Feature | Options to Structure Your Home Mortgage
We are in home buying season, with the majority of purchases occurring during the spring and summer. We have previously discussed home buying considerations for new physicians with detailed important factors to consider throughout the home buying process. This article will focus on the financing side of becoming a homeowner.
You have been approved for your mortgage, made an offer and it has been accepted! Now, what are your options for structuring your mortgage?
The components of all mortgages are referred to as "PITI" – principal, interest, property taxes, and homeowners insurance. As taxes and insurance are the same independent of your mortgage type, we will focus on how your mortgage structure affects the principal and interest components.
All mortgages are amortized, meaning your principal and interest payments are spread out with regular payments over the loan term. Our following examples look at a $500,000 home bought with a 10 percent down payment and a resulting $450,000 mortgage balance.
30-Year Fixed – These are simply 360 monthly payments with a fixed interest rate. You know exactly what your principal and interest payments will be each month (though your total payment may vary a little due to changes in property taxes or homeowners insurance).
They do not have any interest rate risk and can be a good option if you wish to keep your payments fairly low and may be owning this home for many years.
If your 30-year fixed mortgage were at 4.25 percent, then your principal and interest payments would be $2,214 a month (calculated on an amortization table).
15-Year Fixed – These are similar to 30-year fixed loans, but you are compressing your payments into half the time. They tend to have slightly lower interest rates, but higher overall payments due to paying down the principal at an accelerated pace.
A 15-year fixed mortgage at 3.75 percent results in $3,273 in monthly principal and interest. While this will save you quite a bit of interest, you must also consider the opportunity cost, or tradeoff, of applying $1,000 more toward your mortgage each month as opposed to other goals, such as saving for retirement or your child's college.
7-1 ARM Adjustable-Rate Mortgages (ARMs) –ARMs are exactly as they sound – their interest rate adjusts after an initial fixed-rate period. ARM rates are generally lower than a 30-year fixed for the initial period, but are also amortized over 30 years.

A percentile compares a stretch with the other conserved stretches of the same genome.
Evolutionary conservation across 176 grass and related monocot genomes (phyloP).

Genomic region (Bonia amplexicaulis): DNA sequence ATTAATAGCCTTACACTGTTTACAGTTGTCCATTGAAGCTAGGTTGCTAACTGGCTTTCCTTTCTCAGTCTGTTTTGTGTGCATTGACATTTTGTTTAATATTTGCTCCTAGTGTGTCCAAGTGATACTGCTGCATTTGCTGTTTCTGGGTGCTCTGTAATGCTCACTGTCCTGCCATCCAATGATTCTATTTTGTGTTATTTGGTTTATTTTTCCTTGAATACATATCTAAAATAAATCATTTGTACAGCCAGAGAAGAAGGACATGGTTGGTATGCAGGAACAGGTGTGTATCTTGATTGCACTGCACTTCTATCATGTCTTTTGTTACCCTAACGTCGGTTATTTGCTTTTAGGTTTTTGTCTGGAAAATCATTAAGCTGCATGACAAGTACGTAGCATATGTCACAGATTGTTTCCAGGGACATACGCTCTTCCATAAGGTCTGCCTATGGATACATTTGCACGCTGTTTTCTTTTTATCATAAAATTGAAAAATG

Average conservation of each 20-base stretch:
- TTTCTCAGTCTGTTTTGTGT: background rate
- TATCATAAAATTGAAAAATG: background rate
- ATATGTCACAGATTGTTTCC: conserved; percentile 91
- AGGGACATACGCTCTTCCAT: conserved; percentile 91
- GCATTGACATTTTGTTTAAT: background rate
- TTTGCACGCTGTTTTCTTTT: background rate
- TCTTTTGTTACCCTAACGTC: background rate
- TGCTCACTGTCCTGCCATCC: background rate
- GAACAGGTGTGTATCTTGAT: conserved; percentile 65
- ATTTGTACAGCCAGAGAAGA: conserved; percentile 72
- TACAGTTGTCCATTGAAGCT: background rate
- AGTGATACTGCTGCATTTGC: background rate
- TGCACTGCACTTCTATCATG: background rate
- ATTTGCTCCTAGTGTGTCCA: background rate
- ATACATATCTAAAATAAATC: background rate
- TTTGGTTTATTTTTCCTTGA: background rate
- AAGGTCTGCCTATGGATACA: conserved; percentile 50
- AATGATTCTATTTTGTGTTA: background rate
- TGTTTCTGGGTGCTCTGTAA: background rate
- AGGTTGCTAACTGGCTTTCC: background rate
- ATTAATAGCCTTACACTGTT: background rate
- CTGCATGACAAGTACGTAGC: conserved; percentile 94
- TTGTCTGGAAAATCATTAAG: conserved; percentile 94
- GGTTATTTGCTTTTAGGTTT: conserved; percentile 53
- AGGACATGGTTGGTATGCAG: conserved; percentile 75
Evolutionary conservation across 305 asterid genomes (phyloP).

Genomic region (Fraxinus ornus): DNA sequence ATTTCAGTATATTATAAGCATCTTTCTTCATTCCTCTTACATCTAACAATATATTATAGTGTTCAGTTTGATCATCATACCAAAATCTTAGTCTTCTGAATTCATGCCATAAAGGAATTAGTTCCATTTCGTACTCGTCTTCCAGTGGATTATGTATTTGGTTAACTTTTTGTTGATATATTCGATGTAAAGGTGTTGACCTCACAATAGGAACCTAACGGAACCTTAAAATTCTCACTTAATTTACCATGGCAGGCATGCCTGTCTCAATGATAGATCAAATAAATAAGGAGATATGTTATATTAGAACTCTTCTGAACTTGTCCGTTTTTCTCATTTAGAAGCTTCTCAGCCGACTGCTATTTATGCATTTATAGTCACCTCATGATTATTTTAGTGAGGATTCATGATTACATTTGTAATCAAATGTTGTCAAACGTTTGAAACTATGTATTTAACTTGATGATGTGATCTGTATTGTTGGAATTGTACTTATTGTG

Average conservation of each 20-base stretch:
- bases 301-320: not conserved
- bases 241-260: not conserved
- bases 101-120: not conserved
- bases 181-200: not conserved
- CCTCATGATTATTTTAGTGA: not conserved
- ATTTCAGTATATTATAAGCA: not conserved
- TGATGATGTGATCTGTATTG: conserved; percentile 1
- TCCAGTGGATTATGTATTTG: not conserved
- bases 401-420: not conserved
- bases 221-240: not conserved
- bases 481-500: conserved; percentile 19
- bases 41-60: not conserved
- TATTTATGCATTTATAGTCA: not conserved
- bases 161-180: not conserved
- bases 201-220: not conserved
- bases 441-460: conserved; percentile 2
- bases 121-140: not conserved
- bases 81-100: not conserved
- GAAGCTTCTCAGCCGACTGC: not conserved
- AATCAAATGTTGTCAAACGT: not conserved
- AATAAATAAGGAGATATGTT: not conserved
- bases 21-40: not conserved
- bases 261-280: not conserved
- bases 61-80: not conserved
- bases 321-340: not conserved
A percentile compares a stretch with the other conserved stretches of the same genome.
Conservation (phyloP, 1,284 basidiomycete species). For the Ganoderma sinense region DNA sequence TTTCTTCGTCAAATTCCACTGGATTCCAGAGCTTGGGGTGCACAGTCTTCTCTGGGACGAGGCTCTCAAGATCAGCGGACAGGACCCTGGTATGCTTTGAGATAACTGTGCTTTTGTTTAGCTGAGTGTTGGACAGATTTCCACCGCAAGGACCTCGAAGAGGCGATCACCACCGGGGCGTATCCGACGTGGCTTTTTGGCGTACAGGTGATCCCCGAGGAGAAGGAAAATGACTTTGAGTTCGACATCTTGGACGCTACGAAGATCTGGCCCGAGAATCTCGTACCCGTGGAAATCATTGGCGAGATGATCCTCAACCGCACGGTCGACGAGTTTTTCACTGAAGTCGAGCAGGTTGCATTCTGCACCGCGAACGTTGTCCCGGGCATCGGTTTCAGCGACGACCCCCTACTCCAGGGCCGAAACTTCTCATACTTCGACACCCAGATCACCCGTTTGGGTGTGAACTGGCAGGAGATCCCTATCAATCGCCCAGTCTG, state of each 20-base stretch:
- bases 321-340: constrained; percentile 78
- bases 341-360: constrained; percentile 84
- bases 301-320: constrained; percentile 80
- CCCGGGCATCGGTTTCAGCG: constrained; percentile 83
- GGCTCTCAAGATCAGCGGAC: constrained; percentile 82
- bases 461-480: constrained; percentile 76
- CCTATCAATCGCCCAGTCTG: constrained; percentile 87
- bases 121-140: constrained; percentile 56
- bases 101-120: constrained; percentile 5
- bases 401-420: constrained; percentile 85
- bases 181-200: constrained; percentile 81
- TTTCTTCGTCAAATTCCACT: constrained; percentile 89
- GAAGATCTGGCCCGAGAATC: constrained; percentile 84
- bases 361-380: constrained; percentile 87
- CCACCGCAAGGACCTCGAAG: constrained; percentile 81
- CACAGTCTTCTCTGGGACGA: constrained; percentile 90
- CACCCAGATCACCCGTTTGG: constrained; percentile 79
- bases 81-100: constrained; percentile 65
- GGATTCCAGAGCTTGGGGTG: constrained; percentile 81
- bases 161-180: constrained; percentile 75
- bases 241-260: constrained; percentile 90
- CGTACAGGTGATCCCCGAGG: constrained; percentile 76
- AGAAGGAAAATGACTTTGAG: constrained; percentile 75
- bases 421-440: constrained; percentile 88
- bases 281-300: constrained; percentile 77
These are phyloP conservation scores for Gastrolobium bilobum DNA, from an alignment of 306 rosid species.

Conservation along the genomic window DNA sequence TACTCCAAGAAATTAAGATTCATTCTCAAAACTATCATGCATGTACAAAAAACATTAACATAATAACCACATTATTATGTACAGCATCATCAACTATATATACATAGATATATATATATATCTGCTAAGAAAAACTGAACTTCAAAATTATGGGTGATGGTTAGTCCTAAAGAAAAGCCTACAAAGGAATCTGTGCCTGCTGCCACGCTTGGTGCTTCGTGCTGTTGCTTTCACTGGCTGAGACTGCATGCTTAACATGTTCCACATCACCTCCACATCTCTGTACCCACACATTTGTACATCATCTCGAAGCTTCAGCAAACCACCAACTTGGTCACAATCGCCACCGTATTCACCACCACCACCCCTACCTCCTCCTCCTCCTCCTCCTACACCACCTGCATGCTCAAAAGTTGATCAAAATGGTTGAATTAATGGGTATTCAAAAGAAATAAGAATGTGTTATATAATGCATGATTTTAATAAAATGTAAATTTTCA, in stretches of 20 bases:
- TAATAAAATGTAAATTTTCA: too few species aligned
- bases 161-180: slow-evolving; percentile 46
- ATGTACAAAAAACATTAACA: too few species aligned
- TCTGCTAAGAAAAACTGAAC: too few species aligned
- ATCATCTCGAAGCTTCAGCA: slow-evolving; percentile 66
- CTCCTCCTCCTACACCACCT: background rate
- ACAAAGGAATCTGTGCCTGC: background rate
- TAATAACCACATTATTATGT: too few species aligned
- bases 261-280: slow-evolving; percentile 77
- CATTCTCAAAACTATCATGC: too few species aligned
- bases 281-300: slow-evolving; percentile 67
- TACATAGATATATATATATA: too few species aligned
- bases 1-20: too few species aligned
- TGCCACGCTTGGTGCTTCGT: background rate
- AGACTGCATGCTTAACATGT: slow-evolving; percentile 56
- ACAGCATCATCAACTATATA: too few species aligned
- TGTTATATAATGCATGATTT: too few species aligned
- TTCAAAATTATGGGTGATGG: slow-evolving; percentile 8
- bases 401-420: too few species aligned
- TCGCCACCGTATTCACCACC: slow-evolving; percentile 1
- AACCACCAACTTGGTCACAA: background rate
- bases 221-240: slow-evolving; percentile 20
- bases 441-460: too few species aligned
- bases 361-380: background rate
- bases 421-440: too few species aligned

For example, a 7-1 ARM is fixed at 3.50 percent for the first seven years of payments, but at the beginning of the 8th year (85th monthly payment), the rate becomes variable and may adjust up or down, depending on the interest rate environment.
Prior to the 2008 Financial Crisis, ARMs were a much different product and could have interest rates skyrocket after a much shorter two- or three-year fixed rate period.
Today, ARMs generally have interest rate limits, such as a 2 / 2 / 6 cap. Continuing the example, the most the interest rate could adjust upward at the start of the 8th year is 2 percent (first 2) to 5.50 percent, which would increase your monthly payments. It can then adjust upwards another 2 percent each subsequent year (second 2) up to a maximum of 6 percent above the initial 3.50 percent to a maximum rate of 9.50 percent.
We want to be very clear here – there is risk if you hold your mortgage past the fixed rate period due to the possibility of higher interest rates causing higher payments.
ARMs are often not the best fit for a long-term home bought in 2019's low rate environment, but what about a starter home? If you are confident of not owning this home after the 7-year fixed rate period, then we do not care about the last 23 years of the mortgage.
A 7-1 ARM at 3.50 percent will have monthly principal and interest payments of $2,021, resulting in $22,984 less in interest paid over 7 years ($274 a month) compared to a 30-year fixed mortgage (due to the lower rate and because interest is mostly concentrated in the first half of a mortgage).
Homeowners who wish to have an additional three years of fixed rates may consider a 10-1 ARM.
Your mortgage will be a large monthly payment for many years, so you owe it to yourself to consider all options for how to structure it. The type of mortgage that will be most appropriate for your home will depend on several factors, including estimated homeownership length and your cash flow.
This article was authored by Marshall Weintraub, CFP® and Michael Merrill, CFP®, CLU®, ChFC®. Weintraub and Merrill are financial advisors with the independent financial services firm, Finity Group, LLC, and wrote the book Financial Planning Basics for Doctors. To ask them questions or arrange a consultation, email them at firstname.lastname@example.org or visit www.thefinitygroup.com.
Office Address: 4380 SW Macadam Ave, Suite 245, Portland, OR 97239. Registered Representative, Securities offered through Cambridge Investment Research, Inc., a Broker/Dealer, Member FINRA/SIPC. Investment Advisor Representative, Cambridge Investment Research Advisors, Inc., a Registered Investment Advisor. Finity Group, LLC and Cambridge are not affiliated. 257696 DOFU 06/19